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The War from the Other End of the Telegraph

Sometimes a valuable diary is to be discovered, written by someone other than a participant on the battlefield. Such is the case with this diary kept by Edward Bates: Missouri politician, serious contender for the 1860 Republican Presidential nomination, and a man who years earlier served as a sergeant during the War of 1812. In February 1861, President-elect Lincoln called Bates to Washington, and on March 5th incorporated the man onto his Cabinet as Attorney General.

The sections of Edward Bates’ diary most of interest:

Pages        Dates

121-130    APR-JUN 1860   Presidential aspirations.

143-167    SEP-DEC 1860   “The Country is coming apart.”

175           5 MAR 1861        Bates enters the Lincoln Administration.

180           March                  “The Florida forts must be held, with or without Sumter.”

182           15 APR                War footing recommendations.

201           15 NOV               “Halleck has gone to take charge in Missouri.”

215           December           “France intends to side with England, in event of a provocation…”

217           31 DEC                “We expect to hear of a battle near Bowling Green soon…”

218           31 DEC                Bates advises Lincoln to “take personal command of the Army.”

220           31 DEC                “Nobody knows McClellan’s plans…”

223           10 JAN 1862      “The boats and bomb rafts at Cairo are not ready.”

226           13 JAN                 Cameron has resigned; Stanton to be the new SecWar.

226           13 JAN                 General frustration, due to lack of military action.

228           2 FEB                   Bates describes Edwin Stanton.

228           3 FEB                   “The President has ordered action everywhere to commence by 22 FEB.”

230           5-11 FEB              [Bates makes no mention of Fort Henry.]

232           14 FEB                 “It is said Fort Donelson was attacked today.”

232           17 FEB                 “We have certified information of our success at Fort Donelson.”

232           20 FEB                 “Willie Lincoln has died; his brother, Tad, is gravely ill.”

235           21 FEB                 Bates evaluates meaning of success at Fort Donelson.

239           11 MAR                Stanton Report; McClellan removed as General-in-Chief.

239           11 MAR                The Experiment begins: Stanton/Lincoln co-commanders.

242           15 MAR                Telegrams from Halleck, Foote, Pope (IRT their intentions.)

246           5 APR                   No news…

246           8 APR                   “While in Cabinet Council, news arrived from Island No.10”

247           8 APR                   “We expect news from General Grant…”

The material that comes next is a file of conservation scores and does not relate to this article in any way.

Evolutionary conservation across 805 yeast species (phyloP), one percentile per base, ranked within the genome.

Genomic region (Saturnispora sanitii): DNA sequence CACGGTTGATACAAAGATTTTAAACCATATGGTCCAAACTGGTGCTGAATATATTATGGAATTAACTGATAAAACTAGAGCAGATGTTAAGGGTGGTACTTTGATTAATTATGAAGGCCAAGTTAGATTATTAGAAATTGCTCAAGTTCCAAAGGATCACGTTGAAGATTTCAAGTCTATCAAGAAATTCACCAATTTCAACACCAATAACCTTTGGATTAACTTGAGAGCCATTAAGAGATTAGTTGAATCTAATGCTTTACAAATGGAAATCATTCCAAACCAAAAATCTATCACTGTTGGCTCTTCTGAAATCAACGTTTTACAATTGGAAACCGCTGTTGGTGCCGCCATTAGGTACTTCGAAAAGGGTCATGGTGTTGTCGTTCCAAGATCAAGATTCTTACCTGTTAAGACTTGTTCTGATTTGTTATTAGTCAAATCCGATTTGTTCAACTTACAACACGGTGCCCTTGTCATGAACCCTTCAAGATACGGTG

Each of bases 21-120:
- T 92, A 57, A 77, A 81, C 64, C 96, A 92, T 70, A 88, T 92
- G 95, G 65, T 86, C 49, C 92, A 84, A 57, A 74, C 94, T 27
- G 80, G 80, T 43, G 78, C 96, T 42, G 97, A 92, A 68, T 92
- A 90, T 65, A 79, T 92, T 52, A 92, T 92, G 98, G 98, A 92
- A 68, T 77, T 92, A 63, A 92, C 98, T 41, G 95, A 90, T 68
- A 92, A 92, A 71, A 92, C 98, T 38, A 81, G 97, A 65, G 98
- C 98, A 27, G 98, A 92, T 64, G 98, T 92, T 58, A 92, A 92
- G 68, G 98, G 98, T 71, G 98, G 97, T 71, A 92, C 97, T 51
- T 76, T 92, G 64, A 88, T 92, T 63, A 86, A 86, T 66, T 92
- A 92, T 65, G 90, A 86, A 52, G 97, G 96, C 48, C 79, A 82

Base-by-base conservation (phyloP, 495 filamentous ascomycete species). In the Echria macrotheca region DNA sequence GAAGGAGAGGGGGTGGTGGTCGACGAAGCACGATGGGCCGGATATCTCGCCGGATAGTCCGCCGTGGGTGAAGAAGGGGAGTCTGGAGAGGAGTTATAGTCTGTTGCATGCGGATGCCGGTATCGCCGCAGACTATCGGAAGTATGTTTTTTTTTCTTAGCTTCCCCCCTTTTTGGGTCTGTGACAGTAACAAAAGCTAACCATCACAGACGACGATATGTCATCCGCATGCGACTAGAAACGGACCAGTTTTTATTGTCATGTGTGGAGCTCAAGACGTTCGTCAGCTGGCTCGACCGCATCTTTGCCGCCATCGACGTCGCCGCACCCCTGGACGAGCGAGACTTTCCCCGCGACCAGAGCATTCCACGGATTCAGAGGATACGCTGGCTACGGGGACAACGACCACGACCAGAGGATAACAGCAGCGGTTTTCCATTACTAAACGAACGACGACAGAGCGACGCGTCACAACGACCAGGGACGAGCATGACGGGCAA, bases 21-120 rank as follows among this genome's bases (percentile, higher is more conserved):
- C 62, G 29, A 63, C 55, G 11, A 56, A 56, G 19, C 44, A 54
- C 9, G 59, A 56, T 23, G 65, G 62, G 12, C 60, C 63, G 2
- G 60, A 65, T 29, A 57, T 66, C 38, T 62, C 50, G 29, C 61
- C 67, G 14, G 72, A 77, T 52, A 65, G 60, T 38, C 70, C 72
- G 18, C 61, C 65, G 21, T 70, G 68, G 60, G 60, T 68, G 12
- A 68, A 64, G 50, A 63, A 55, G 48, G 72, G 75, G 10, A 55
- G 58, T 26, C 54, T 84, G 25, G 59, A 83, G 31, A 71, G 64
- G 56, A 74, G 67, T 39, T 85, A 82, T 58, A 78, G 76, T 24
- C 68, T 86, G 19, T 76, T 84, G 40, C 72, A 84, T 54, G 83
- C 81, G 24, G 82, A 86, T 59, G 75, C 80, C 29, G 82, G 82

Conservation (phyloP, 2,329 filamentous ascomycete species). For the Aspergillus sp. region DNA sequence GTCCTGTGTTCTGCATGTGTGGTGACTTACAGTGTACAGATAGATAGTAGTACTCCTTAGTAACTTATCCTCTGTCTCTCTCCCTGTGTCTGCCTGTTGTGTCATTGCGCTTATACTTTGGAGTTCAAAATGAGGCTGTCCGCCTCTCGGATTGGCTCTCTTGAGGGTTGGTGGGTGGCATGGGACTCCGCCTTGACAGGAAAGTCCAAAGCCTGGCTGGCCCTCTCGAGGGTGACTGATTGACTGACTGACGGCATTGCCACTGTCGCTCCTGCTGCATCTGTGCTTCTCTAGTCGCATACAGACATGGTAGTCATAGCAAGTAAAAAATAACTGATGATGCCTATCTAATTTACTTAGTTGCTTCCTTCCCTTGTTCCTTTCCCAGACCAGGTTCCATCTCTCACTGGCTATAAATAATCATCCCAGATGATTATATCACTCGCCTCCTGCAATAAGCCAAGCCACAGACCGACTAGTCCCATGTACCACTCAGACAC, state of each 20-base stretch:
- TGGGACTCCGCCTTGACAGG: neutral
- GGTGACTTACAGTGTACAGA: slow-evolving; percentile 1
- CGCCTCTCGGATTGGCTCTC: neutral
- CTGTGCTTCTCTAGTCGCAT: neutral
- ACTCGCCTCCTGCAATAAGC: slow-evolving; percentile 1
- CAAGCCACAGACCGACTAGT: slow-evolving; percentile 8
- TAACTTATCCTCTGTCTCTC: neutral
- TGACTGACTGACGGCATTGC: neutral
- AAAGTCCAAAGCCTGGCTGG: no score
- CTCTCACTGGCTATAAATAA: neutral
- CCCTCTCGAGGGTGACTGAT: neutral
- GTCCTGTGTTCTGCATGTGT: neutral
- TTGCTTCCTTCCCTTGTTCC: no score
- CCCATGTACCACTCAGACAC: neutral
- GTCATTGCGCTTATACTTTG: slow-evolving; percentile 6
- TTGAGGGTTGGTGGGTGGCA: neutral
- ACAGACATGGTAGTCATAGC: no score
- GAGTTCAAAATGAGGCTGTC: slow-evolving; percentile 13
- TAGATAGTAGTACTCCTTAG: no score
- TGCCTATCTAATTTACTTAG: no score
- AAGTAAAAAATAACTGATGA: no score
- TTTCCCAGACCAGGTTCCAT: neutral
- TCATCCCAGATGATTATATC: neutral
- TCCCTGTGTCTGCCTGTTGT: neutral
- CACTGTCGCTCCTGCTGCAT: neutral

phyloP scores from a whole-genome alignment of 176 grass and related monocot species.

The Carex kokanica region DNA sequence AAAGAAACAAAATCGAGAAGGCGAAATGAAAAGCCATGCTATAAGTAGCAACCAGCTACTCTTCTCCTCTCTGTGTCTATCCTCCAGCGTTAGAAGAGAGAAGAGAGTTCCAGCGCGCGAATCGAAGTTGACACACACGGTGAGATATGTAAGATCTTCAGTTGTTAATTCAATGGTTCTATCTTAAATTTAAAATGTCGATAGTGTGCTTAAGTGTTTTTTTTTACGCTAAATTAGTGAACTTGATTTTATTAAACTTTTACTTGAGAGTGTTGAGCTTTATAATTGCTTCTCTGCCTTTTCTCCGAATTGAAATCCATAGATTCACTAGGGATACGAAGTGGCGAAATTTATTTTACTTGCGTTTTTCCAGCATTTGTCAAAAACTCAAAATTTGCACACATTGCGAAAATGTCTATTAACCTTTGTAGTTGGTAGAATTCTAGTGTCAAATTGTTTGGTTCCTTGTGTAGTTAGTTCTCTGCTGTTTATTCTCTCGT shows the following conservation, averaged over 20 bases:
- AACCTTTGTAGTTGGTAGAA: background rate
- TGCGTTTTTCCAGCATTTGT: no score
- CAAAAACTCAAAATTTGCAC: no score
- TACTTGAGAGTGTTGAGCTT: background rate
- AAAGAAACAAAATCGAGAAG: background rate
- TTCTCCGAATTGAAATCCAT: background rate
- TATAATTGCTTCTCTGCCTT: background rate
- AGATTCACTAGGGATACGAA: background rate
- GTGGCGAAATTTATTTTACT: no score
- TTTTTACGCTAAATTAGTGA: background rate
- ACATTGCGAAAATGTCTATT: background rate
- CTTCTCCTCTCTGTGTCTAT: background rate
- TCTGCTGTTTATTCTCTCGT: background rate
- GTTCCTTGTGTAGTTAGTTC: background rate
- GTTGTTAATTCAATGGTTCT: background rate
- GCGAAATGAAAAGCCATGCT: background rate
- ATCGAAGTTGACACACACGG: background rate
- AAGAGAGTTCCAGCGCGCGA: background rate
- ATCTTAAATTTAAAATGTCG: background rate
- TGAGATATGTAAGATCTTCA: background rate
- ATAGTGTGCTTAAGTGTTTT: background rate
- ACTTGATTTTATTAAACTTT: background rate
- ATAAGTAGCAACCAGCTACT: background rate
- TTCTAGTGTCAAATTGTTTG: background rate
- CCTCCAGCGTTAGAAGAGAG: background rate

247-249    April                      The news from Pittsburg Landing.

249           April                      Bates believes: “Once New Orleans falls, it is over.”

253           28 APR                 “The news comes that we have taken New Orleans…”

260-261     4 JUN 1862          “Things have not gone well recently…”      

            The Diary of Edward Bates, published 1933:  https://archive.org/details/diaryofedwardbat00bate/page/n5 

 

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Explanation of Missouri Politics

The other day, I found myself with a few spare minutes so decided to tackle a problem I'd been meaning to confront for some time: Missouri Politics. Along the way, the Edward Bates Diary was encountered (which is why it is here.)

As everyone knows, in Missouri prior to the Civil War, politics was not about Democrat versus Whoever... but about Factions and Families, vying for power. The primary Faction prior to 1860 was also the primary Family: Benton (named for Thomas Hart Benton, a man originally from North Carolina, who moved to Missouri when it was still a territory; then served as U.S. Senator from State of Missouri for thirty years.) Ostensibly a Democrat -- a Jackson Democrat -- Benton modified his outlook and evolved his politics over time... and probably would have been a WHIG or Republican in 1860 (had he not died in 1858.) Meanwhile, the Benton Faction was the most significant force in Missouri politics.

The other Democrats of Missouri belonged to the anti-Benton Faction. The rift developed in 1846 when Senator Benton decided to support the Wilmot Proviso. Other Democrats -- with Family names of Price, King, Atchison, Jackson -- remained true to the original Party Platform.

The "whoevers" in 1832 were the WHIGs (which was formed as an anti-Andrew Jackson party.) In political contests in Missouri, the three-way struggle for votes tended to finish: 1) Benton Faction  2) WHIG  3) anti-Benton Faction. But odd alliances occasionally formed, that put the WHIG, or the anti-Benton candidate first across the finish line. Over time, many Families associated with the Benton Faction of the Democrat Party -- Bates, Blair -- gravitated towards the WHIG Party (Edward Bates became a WHIG.) Of those Benton-Faction Democrats that did not quite get to the WHIG Party, many joined the Republican Party when it emerged on the National scene in 1856.

To further muddy the Missouri waters: Senator Benton's daughter, Jessie, met Army officer and adventurer, John C. Fremont in Washington D.C. in 1840 (the two were married in 1841.) Fremont was a member of the Democrat Party before the 1850s (and served as Senator from California 1850 - 1851, elected as a Democrat.) But, in 1856 John Fremont, 43 years old, ran as Republican candidate in the Presidential election (lost to Democrat challenger, James Buchanan.) 

Ever so mildly associated with Missouri Politics after 1856, the Republican Fremonts did not get on with the Republican Blairs (Frank and Montgomery.)

Missouri Politics in five minutes...

Ozzy

 

 

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